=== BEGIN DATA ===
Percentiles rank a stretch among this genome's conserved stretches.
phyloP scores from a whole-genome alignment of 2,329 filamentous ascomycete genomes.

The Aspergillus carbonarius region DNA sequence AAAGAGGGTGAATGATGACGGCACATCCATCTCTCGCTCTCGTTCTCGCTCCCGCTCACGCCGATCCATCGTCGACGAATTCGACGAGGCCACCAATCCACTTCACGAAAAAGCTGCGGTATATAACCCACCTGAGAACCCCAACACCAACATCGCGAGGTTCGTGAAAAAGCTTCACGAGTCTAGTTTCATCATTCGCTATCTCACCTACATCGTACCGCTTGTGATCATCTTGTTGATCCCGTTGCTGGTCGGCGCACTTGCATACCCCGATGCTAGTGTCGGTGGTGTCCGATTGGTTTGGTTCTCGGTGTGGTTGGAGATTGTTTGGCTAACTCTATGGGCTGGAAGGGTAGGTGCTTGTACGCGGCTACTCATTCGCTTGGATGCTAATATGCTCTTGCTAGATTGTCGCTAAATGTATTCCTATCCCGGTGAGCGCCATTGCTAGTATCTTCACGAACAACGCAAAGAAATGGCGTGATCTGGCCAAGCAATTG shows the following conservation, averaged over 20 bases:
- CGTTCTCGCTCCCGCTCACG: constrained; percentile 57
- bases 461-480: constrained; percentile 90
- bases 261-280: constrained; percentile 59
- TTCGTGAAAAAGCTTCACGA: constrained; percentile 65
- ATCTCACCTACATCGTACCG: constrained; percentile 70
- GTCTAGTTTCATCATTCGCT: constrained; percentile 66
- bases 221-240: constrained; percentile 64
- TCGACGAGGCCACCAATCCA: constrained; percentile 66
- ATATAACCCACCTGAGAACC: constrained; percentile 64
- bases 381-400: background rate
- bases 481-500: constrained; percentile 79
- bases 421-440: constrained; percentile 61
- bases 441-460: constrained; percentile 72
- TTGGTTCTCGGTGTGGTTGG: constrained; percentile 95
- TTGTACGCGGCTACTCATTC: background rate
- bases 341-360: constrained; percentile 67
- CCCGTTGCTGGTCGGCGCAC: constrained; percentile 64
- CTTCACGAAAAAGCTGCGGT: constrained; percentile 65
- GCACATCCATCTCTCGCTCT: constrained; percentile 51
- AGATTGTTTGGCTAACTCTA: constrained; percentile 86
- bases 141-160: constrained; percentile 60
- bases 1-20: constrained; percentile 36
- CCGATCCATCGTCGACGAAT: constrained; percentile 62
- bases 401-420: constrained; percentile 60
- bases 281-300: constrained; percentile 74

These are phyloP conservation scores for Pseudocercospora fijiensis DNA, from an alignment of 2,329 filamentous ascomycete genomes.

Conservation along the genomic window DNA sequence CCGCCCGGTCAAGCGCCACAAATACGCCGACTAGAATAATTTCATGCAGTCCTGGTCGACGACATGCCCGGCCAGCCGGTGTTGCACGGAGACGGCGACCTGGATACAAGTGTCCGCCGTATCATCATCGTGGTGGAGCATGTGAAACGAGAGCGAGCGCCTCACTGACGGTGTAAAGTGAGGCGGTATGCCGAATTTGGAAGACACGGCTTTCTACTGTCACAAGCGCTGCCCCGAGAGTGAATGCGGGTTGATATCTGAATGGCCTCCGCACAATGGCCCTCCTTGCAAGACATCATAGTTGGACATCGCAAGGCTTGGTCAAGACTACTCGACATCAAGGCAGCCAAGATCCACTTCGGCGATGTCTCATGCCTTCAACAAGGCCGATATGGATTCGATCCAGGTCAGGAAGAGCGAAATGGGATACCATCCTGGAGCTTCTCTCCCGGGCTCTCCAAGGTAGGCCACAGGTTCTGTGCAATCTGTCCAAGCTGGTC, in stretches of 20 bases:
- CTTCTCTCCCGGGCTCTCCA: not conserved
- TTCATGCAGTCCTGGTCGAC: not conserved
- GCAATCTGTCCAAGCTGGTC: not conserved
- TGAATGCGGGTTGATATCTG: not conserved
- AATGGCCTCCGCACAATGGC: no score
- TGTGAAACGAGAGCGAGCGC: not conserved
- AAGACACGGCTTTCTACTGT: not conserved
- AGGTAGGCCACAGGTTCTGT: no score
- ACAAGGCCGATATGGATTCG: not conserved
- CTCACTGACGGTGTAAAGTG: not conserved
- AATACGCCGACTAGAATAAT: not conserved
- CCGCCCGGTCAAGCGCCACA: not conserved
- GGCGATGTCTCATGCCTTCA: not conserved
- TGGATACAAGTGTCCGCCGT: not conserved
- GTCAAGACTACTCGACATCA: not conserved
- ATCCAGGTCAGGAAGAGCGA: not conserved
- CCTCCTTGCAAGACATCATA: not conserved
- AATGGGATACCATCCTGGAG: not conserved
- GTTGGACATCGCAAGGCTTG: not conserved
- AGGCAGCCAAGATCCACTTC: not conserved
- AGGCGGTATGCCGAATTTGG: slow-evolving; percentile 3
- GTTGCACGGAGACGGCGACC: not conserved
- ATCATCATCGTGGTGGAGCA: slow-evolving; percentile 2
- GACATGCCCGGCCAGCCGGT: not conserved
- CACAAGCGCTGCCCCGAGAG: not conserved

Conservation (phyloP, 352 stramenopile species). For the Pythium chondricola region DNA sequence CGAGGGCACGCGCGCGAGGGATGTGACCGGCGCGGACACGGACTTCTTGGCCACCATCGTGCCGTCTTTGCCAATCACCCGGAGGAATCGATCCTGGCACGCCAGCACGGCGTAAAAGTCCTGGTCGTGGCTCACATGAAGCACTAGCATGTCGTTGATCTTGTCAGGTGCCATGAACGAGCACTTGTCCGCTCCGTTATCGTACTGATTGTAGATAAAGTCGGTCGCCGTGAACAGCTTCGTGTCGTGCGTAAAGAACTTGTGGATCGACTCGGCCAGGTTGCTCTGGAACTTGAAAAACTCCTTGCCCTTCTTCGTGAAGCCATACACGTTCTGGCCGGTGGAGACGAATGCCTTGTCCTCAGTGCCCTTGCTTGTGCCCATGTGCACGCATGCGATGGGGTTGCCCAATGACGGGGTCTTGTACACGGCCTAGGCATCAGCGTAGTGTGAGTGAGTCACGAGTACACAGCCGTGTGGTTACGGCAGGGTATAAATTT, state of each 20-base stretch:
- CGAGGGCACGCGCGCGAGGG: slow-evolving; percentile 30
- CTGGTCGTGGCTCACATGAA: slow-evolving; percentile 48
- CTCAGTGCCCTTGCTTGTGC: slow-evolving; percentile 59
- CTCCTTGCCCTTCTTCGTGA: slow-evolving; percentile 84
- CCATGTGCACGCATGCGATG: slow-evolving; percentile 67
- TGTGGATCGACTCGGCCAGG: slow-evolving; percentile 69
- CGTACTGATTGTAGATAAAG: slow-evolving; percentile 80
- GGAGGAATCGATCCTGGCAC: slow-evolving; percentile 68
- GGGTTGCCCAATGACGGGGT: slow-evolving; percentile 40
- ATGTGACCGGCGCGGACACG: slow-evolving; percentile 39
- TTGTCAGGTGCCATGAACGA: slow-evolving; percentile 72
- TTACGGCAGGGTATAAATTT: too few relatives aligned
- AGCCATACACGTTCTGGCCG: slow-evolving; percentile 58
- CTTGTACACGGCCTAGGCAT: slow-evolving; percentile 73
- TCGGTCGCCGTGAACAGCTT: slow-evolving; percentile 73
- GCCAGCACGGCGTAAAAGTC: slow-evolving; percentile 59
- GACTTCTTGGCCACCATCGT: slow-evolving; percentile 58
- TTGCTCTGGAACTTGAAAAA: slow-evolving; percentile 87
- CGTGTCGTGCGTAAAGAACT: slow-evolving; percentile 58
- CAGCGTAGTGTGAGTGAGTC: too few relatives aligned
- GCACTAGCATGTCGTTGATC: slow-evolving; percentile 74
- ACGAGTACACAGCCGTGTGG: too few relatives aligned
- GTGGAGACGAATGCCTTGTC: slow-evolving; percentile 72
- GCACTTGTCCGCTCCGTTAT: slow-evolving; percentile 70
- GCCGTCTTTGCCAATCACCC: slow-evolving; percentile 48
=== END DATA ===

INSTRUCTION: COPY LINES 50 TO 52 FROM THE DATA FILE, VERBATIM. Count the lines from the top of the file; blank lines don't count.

- AGGCAGCCAAGATCCACTTC: not conserved
- AGGCGGTATGCCGAATTTGG: slow-evolving; percentile 3
- GTTGCACGGAGACGGCGACC: not conserved